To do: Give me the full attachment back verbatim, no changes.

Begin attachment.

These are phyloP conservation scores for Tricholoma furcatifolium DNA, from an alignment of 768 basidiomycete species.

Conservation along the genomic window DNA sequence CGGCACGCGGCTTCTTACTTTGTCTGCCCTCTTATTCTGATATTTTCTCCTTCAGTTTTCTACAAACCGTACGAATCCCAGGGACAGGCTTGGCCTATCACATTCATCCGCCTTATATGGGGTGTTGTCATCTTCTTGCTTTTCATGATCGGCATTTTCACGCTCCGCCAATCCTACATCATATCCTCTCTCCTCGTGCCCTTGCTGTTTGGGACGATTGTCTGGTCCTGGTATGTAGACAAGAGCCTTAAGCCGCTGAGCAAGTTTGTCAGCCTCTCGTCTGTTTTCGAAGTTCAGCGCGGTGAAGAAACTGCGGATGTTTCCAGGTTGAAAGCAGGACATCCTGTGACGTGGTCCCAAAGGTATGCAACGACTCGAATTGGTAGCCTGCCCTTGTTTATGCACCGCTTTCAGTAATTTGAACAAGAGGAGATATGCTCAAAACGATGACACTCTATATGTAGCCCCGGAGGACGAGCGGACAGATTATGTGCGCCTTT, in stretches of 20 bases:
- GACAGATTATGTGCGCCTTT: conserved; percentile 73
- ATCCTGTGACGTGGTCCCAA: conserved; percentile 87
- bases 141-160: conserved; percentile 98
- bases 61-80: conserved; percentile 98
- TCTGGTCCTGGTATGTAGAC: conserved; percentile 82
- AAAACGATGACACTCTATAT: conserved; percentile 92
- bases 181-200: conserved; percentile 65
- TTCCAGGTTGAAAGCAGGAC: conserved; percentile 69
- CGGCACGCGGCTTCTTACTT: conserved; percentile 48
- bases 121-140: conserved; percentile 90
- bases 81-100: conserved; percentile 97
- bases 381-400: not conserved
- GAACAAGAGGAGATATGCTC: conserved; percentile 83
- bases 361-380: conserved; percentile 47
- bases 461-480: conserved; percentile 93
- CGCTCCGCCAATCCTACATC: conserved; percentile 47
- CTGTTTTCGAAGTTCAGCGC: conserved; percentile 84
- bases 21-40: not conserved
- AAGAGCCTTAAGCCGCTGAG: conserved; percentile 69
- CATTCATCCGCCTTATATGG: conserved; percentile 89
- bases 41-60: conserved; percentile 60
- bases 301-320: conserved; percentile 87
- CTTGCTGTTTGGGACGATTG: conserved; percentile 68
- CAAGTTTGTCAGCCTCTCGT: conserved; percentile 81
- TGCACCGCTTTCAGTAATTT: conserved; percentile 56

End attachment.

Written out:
These are phyloP conservation scores for Tricholoma furcatifolium DNA, from an alignment of 768 basidiomycete species.

Conservation along the genomic window DNA sequence CGGCACGCGGCTTCTTACTTTGTCTGCCCTCTTATTCTGATATTTTCTCCTTCAGTTTTCTACAAACCGTACGAATCCCAGGGACAGGCTTGGCCTATCACATTCATCCGCCTTATATGGGGTGTTGTCATCTTCTTGCTTTTCATGATCGGCATTTTCACGCTCCGCCAATCCTACATCATATCCTCTCTCCTCGTGCCCTTGCTGTTTGGGACGATTGTCTGGTCCTGGTATGTAGACAAGAGCCTTAAGCCGCTGAGCAAGTTTGTCAGCCTCTCGTCTGTTTTCGAAGTTCAGCGCGGTGAAGAAACTGCGGATGTTTCCAGGTTGAAAGCAGGACATCCTGTGACGTGGTCCCAAAGGTATGCAACGACTCGAATTGGTAGCCTGCCCTTGTTTATGCACCGCTTTCAGTAATTTGAACAAGAGGAGATATGCTCAAAACGATGACACTCTATATGTAGCCCCGGAGGACGAGCGGACAGATTATGTGCGCCTTT, in stretches of 20 bases:
- GACAGATTATGTGCGCCTTT: conserved; percentile 73
- ATCCTGTGACGTGGTCCCAA: conserved; percentile 87
- bases 141-160: conserved; percentile 98
- bases 61-80: conserved; percentile 98
- TCTGGTCCTGGTATGTAGAC: conserved; percentile 82
- AAAACGATGACACTCTATAT: conserved; percentile 92
- bases 181-200: conserved; percentile 65
- TTCCAGGTTGAAAGCAGGAC: conserved; percentile 69
- CGGCACGCGGCTTCTTACTT: conserved; percentile 48
- bases 121-140: conserved; percentile 90
- bases 81-100: conserved; percentile 97
- bases 381-400: not conserved
- GAACAAGAGGAGATATGCTC: conserved; percentile 83
- bases 361-380: conserved; percentile 47
- bases 461-480: conserved; percentile 93
- CGCTCCGCCAATCCTACATC: conserved; percentile 47
- CTGTTTTCGAAGTTCAGCGC: conserved; percentile 84
- bases 21-40: not conserved
- AAGAGCCTTAAGCCGCTGAG: conserved; percentile 69
- CATTCATCCGCCTTATATGG: conserved; percentile 89
- bases 41-60: conserved; percentile 60
- bases 301-320: conserved; percentile 87
- CTTGCTGTTTGGGACGATTG: conserved; percentile 68
- CAAGTTTGTCAGCCTCTCGT: conserved; percentile 81
- TGCACCGCTTTCAGTAATTT: conserved; percentile 56